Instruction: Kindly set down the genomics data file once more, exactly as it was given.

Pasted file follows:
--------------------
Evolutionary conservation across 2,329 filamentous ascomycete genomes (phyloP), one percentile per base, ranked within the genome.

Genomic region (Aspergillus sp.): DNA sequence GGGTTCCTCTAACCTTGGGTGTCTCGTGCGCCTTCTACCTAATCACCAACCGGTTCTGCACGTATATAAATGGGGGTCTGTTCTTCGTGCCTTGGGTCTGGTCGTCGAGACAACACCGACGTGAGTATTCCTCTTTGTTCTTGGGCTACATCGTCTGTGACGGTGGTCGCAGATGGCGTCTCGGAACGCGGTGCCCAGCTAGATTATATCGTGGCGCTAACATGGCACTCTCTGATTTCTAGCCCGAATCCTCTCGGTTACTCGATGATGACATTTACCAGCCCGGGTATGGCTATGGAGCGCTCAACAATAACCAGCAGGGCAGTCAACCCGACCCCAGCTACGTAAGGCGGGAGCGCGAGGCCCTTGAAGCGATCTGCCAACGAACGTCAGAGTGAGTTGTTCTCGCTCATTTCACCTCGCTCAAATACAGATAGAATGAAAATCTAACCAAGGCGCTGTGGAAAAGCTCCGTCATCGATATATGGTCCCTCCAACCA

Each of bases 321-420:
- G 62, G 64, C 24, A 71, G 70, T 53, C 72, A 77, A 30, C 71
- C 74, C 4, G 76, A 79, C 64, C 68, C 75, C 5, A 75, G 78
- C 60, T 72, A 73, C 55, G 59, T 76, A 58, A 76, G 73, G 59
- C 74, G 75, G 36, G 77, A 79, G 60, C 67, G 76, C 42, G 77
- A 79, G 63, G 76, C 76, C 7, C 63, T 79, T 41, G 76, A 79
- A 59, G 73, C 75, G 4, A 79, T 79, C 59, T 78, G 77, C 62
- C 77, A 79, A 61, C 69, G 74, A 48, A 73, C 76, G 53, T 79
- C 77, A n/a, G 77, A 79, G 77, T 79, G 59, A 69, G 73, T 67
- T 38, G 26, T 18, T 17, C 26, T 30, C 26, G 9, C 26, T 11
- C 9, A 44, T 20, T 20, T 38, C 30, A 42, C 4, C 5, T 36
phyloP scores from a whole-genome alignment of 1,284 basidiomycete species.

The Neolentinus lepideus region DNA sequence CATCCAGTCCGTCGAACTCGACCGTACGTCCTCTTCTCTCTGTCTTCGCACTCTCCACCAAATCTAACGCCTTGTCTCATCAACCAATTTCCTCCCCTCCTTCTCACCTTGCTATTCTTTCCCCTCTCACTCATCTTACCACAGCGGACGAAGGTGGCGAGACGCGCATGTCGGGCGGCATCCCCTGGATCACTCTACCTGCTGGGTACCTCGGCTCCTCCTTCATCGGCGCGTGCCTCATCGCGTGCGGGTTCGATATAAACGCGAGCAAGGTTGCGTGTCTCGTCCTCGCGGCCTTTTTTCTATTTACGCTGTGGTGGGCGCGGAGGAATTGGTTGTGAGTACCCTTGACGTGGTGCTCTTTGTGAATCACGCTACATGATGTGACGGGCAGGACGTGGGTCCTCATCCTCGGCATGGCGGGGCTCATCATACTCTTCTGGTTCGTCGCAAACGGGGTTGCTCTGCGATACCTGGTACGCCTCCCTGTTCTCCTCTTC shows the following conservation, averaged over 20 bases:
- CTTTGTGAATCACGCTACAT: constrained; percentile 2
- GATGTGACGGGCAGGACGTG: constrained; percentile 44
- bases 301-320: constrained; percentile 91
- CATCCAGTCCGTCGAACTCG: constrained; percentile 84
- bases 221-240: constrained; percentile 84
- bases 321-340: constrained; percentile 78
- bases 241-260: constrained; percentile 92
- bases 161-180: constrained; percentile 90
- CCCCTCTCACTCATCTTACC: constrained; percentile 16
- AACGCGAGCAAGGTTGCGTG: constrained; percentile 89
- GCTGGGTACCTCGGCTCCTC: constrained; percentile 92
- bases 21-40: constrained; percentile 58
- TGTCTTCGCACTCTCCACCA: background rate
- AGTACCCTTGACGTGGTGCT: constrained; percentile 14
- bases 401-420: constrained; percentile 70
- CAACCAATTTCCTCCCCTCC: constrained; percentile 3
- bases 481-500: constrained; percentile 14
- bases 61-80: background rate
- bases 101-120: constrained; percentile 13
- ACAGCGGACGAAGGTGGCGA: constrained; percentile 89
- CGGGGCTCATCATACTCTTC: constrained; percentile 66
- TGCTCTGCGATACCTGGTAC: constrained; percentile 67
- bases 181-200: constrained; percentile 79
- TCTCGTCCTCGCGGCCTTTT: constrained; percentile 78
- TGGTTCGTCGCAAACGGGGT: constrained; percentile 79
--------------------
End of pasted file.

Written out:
Evolutionary conservation across 2,329 filamentous ascomycete genomes (phyloP), one percentile per base, ranked within the genome.

Genomic region (Aspergillus sp.): DNA sequence GGGTTCCTCTAACCTTGGGTGTCTCGTGCGCCTTCTACCTAATCACCAACCGGTTCTGCACGTATATAAATGGGGGTCTGTTCTTCGTGCCTTGGGTCTGGTCGTCGAGACAACACCGACGTGAGTATTCCTCTTTGTTCTTGGGCTACATCGTCTGTGACGGTGGTCGCAGATGGCGTCTCGGAACGCGGTGCCCAGCTAGATTATATCGTGGCGCTAACATGGCACTCTCTGATTTCTAGCCCGAATCCTCTCGGTTACTCGATGATGACATTTACCAGCCCGGGTATGGCTATGGAGCGCTCAACAATAACCAGCAGGGCAGTCAACCCGACCCCAGCTACGTAAGGCGGGAGCGCGAGGCCCTTGAAGCGATCTGCCAACGAACGTCAGAGTGAGTTGTTCTCGCTCATTTCACCTCGCTCAAATACAGATAGAATGAAAATCTAACCAAGGCGCTGTGGAAAAGCTCCGTCATCGATATATGGTCCCTCCAACCA

Each of bases 321-420:
- G 62, G 64, C 24, A 71, G 70, T 53, C 72, A 77, A 30, C 71
- C 74, C 4, G 76, A 79, C 64, C 68, C 75, C 5, A 75, G 78
- C 60, T 72, A 73, C 55, G 59, T 76, A 58, A 76, G 73, G 59
- C 74, G 75, G 36, G 77, A 79, G 60, C 67, G 76, C 42, G 77
- A 79, G 63, G 76, C 76, C 7, C 63, T 79, T 41, G 76, A 79
- A 59, G 73, C 75, G 4, A 79, T 79, C 59, T 78, G 77, C 62
- C 77, A 79, A 61, C 69, G 74, A 48, A 73, C 76, G 53, T 79
- C 77, A n/a, G 77, A 79, G 77, T 79, G 59, A 69, G 73, T 67
- T 38, G 26, T 18, T 17, C 26, T 30, C 26, G 9, C 26, T 11
- C 9, A 44, T 20, T 20, T 38, C 30, A 42, C 4, C 5, T 36
phyloP scores from a whole-genome alignment of 1,284 basidiomycete species.

The Neolentinus lepideus region DNA sequence CATCCAGTCCGTCGAACTCGACCGTACGTCCTCTTCTCTCTGTCTTCGCACTCTCCACCAAATCTAACGCCTTGTCTCATCAACCAATTTCCTCCCCTCCTTCTCACCTTGCTATTCTTTCCCCTCTCACTCATCTTACCACAGCGGACGAAGGTGGCGAGACGCGCATGTCGGGCGGCATCCCCTGGATCACTCTACCTGCTGGGTACCTCGGCTCCTCCTTCATCGGCGCGTGCCTCATCGCGTGCGGGTTCGATATAAACGCGAGCAAGGTTGCGTGTCTCGTCCTCGCGGCCTTTTTTCTATTTACGCTGTGGTGGGCGCGGAGGAATTGGTTGTGAGTACCCTTGACGTGGTGCTCTTTGTGAATCACGCTACATGATGTGACGGGCAGGACGTGGGTCCTCATCCTCGGCATGGCGGGGCTCATCATACTCTTCTGGTTCGTCGCAAACGGGGTTGCTCTGCGATACCTGGTACGCCTCCCTGTTCTCCTCTTC shows the following conservation, averaged over 20 bases:
- CTTTGTGAATCACGCTACAT: constrained; percentile 2
- GATGTGACGGGCAGGACGTG: constrained; percentile 44
- bases 301-320: constrained; percentile 91
- CATCCAGTCCGTCGAACTCG: constrained; percentile 84
- bases 221-240: constrained; percentile 84
- bases 321-340: constrained; percentile 78
- bases 241-260: constrained; percentile 92
- bases 161-180: constrained; percentile 90
- CCCCTCTCACTCATCTTACC: constrained; percentile 16
- AACGCGAGCAAGGTTGCGTG: constrained; percentile 89
- GCTGGGTACCTCGGCTCCTC: constrained; percentile 92
- bases 21-40: constrained; percentile 58
- TGTCTTCGCACTCTCCACCA: background rate
- AGTACCCTTGACGTGGTGCT: constrained; percentile 14
- bases 401-420: constrained; percentile 70
- CAACCAATTTCCTCCCCTCC: constrained; percentile 3
- bases 481-500: constrained; percentile 14
- bases 61-80: background rate
- bases 101-120: constrained; percentile 13
- ACAGCGGACGAAGGTGGCGA: constrained; percentile 89
- CGGGGCTCATCATACTCTTC: constrained; percentile 66
- TGCTCTGCGATACCTGGTAC: constrained; percentile 67
- bases 181-200: constrained; percentile 79
- TCTCGTCCTCGCGGCCTTTT: constrained; percentile 78
- TGGTTCGTCGCAAACGGGGT: constrained; percentile 79